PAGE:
Story  David A. De La Rosa

River City Attraction

Comic Con: Special Guest Danny Trejo

Story by David A. De La Rosa

Photos by: Joseph Martinez

Alamo City Comic Con: Special Guest Danny Trejo

The inaugural Alamo City Comic Con has come and went; it was set up as a premier comic book convention. The four things people look forward to in a typical convention are comic book collectibles, artwork, dressing up in costume, and meeting celebrities.  The Alamo City Comic Con did not disappoint in any of those aforementioned items.

Myself I wanted to see the actor Danny Trejo; for those of you who don’t know who he is let me tell you. Danny has had a long career as a character actor playing bad guys in both TV and film, and lately has attained cult hero status as the Machete in that film franchise.  There were several ways to see and meet this celebrity either with a VIP pass, organized autograph signing, Q&A panel, or a lucky sighting in the halls.  I went to see him at the Q&A panel which was free for convention goers, in the Lila Cockerell Theathre. The Lower level of theatre was almost filled to capacity with the two main isles set up with microphones for the audience to lineup and ask Mr. Trejo questions.

The Q&A session lasted 45 minutes to an hour in which the audience asked Mr. Trejo questions about his life, career, or just wanted to state their admiration for Mr. Trejo’s work. As for Mr. Trejo he could not have been cooler he answered every question fully with down to earth wit and humor. I liked that about Mr. Trejo because you could tell he was happy to be there with his fans.  I’ve been to other conventions in which the celebrity guests (not mentioning any names) really made you feel that they didn’t want to be there, with their tone answering questions, or demeanor.  

 

Here are a few questions asked of   Mr. Trejo and his responses.

Q: Did you have any beef with any characters on the set?

A: Oh no god no I had a sword fight with uh Mel Gibson, and so when Robert yelled action I threw my sword down and Robert said what’s wrong. I said I’m not fighting William Wallace are you crazy he freed Scotland.

Q: Do you have a preference to play the bad guy?

A: Gimme what you got I don’t care man you got a good script I’ll be a good guy, you got a good script I’ll be a tree. It’s like a lot of people take this acting like really really serious you know but it’s I’m blessed it’s a great job but it’s still a job. You know I’m like a house painter and a house painter doesn’t really care what house he paints just as long as he gets paid. You know what I mean so somebody offers me a job it goes through my agent we get 20 scripts a week so they read’em and they see what fits me you know what is mean in a sense so ok let’s do this one. I’d do them all if I could.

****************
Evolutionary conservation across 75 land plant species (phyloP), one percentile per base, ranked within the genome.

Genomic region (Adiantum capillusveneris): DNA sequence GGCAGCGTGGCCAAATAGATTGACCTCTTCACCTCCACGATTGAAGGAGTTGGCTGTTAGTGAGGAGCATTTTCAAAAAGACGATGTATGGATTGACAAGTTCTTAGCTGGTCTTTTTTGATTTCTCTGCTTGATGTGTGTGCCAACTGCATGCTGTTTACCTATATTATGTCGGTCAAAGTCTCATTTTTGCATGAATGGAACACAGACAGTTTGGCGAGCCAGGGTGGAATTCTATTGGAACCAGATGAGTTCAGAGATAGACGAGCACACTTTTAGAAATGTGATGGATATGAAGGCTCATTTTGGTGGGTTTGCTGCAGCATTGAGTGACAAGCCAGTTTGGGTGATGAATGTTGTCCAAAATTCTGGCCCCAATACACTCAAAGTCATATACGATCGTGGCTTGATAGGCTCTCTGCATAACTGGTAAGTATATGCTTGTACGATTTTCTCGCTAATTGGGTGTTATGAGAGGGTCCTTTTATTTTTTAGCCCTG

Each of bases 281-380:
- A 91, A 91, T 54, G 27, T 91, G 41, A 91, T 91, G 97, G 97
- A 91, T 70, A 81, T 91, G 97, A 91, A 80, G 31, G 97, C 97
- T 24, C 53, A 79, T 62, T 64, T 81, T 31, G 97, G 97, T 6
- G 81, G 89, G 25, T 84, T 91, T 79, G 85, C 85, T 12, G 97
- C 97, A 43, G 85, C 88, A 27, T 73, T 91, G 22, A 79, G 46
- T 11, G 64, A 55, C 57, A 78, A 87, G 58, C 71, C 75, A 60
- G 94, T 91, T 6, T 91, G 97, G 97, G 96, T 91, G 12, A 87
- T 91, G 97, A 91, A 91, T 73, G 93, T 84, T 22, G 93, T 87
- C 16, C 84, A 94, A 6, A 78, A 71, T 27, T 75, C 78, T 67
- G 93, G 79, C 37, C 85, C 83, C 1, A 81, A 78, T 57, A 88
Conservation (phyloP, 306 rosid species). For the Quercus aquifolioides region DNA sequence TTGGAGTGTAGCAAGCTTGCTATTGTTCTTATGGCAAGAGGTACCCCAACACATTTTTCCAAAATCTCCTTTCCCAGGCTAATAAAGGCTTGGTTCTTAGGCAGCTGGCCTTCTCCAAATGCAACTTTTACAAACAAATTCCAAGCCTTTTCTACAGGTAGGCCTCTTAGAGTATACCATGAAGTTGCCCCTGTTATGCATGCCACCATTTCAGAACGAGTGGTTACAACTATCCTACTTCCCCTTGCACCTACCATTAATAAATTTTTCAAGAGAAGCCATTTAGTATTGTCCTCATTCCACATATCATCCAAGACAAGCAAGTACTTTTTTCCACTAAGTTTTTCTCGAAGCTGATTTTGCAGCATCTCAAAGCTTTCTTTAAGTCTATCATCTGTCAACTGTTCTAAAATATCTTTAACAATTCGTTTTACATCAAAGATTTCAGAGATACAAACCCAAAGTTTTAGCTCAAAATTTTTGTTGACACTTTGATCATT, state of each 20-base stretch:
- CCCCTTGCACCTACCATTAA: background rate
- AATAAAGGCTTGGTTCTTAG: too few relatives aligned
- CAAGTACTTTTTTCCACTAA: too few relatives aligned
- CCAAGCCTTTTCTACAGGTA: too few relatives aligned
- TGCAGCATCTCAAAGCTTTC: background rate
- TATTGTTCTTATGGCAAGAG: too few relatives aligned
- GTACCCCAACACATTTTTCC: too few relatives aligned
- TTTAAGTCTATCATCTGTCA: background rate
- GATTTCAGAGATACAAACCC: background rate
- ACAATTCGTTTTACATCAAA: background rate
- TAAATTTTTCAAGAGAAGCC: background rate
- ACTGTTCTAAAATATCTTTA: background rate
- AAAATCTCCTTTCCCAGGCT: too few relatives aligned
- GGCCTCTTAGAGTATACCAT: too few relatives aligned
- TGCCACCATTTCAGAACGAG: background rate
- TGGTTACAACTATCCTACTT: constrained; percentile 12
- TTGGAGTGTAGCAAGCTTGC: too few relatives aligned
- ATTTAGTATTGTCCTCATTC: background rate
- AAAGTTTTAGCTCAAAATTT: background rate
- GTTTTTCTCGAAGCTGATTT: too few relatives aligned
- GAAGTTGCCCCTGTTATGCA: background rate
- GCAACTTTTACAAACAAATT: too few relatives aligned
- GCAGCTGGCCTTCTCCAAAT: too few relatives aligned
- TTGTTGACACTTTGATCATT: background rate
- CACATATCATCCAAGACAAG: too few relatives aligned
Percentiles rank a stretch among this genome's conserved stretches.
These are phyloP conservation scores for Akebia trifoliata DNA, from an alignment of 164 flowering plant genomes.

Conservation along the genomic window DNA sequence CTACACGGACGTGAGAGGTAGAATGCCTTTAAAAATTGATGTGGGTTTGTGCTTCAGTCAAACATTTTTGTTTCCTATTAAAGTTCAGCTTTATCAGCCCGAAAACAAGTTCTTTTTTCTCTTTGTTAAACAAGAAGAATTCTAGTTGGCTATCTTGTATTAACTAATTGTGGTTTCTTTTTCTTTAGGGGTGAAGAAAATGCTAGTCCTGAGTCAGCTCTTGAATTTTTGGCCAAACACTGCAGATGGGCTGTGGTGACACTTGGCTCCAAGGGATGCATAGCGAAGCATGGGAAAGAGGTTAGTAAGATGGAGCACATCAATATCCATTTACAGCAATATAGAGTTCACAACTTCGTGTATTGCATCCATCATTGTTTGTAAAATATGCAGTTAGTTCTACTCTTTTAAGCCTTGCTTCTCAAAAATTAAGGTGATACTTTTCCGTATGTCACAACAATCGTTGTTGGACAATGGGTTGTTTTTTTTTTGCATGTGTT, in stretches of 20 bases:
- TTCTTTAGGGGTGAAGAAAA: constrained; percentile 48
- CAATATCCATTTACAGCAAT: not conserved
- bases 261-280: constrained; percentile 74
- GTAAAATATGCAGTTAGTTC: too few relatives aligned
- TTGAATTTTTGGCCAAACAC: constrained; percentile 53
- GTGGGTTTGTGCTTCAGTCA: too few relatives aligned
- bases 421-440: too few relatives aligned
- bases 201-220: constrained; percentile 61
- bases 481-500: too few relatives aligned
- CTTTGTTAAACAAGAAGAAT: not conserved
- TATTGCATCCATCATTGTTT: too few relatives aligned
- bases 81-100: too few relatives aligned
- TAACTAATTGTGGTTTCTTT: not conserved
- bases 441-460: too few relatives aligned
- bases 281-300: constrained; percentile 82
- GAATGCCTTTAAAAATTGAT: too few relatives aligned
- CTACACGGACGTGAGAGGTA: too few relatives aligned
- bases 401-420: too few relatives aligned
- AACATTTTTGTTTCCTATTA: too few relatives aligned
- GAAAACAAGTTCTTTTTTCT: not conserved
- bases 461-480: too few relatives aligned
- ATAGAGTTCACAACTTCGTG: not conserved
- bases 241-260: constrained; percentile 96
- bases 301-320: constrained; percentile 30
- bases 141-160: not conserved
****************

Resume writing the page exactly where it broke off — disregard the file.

Q:  How old were you when you got your tattoo on your chest, that Charra?

A:  God I got that, I’d hate to say it I got that in 1965. And uh and I was in prison and that was with a needle and thread. And me and a guy named Harry “Super Jew” Ross we did the outline in San Quentin and then I got kicked out of San Quentin.  They sent me to Folsom, and Harry said don’t let anybody touch it, it’s my first tattoo. So he said I’ll be in Folsom, so in about 5 months later he showed up in Folsom and he did a little more and then I got sent to Soledad and uh and he was almost done he said let me finish it so then 8 months later he showed up in Soledad he finished it so it was about I don’t know 2 years and uh 3 penitentiaries. I got to tell you this was his first tattoo so he hated it because he became a real good shader and fine line and some of you tattoo artists will know what I’m talking about. He became a great tattoo artist so he hated this tattoo cause it made him so famous. Don’t show it to anybody. Shut up! (Danny lifted his shirt and exposed his tattoo to great applause) Harry just passed away but his legacy is he put the tattoo on Danny Trejo.

The whole panel session was great and before people entered the theatre everyone received a ticket. At the end of the Q&A session Mr. Trejo was asked to pick a ticket out of a bowl to choose a winner of a special prize which was a limited edition figure of Machete, sponsored by Sideshow Collectibles. Mr. Trejo graciously signed the prize and took pictures with the lucky winner. For myself I thought this panel session was the highlight in my comic con experience. A note to any organizers of this event that might read this article do yourself a favor and invite Mr. Trejo back for next year’s comic con.

River City Attractions